The story is about Iris' rise to the apex of a love/power triangle that includes her roguish English lover McHeath and Art, an earnest young boxer. Within the flawed moral landscape, each character struggles to establish their sovereignty.
Awkward teen Adam spends his last high school summer with his big sister, who throws herself into NYC's lesbian and trans activist scene. In this coming-of-age comedy, Adam and those around him encounter love, friendship and hard truths.
Bobbi Salvör Menuez,
Soon after moving in, Beth, a brainy, beautiful writer damaged from a past relationship encounters Adam, the handsome, but odd, fellow in the downstairs apartment whose awkwardness is perplexing. Beth and Adam's ultimate connection leads to a tricky relationship that exemplifies something universal: truly reaching another person means bravely stretching into uncomfortable territory and the resulting shake-up can be liberating.Written by
Fox Searchlight Pictures
The Chief Executive Officer of Halloran, in the letter regarding Adam's interview, is named Tamar Ganish. The film's production designer is Tamar Gadish. See more »
When Beth has her picture hanging up inside Adam's closet, he turns around to look at her and the clock next to Beth says 10:40. Then Adam looks at the picture again in confusion then looks at Beth again a few seconds later and the clock next to Beth then reads 10:39. See more »
My favorite children's book is about a little prince who came to Earth from a distant asteroid. He meets a pilot whose plane has crashed in a desert. The little prince teaches the pilot many things but mainly about love. My father always told me I was like the little prince. But after I met Adam, I realized I was the pilot all along...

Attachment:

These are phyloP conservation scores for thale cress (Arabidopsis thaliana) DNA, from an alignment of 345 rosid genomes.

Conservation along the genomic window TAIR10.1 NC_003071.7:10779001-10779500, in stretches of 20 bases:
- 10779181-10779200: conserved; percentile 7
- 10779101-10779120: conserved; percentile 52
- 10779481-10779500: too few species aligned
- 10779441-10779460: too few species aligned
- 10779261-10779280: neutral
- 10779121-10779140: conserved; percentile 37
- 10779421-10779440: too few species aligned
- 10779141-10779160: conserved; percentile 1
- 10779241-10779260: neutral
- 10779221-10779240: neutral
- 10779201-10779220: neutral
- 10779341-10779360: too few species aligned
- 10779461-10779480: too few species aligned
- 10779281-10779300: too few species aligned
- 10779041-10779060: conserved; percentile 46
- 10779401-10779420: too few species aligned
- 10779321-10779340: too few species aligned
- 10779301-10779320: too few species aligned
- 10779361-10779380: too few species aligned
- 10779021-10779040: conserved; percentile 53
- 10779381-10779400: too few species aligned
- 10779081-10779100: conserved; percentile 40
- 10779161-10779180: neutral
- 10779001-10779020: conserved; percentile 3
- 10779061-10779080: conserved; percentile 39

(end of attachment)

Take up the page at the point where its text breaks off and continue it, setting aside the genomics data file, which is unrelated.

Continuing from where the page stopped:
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The chances of you seeing this movie on the big screen are close to zilch since it's had such a limited cinematic release, so be sure to catch it on television or DVD because it is a rom-com with a special edge.
Although the couple are young Americans in New York City, it is the British Hugh Dancy who gives an excellent performance as the eponymous IT professional and amateur stargazer who suffers badly from Asperger's Syndrome, while it is the Australian actress Rose Byrne who is delightful as the young woman willing to make the effort to understand him.
The treatment of AS is handled sensitively, but not without humour, and the ending avoids the temptation to be trite. A real accomplishment then for the American Max Meyer who both wrote and directed and whose previous writing and directing has been almost entirely for the theatre
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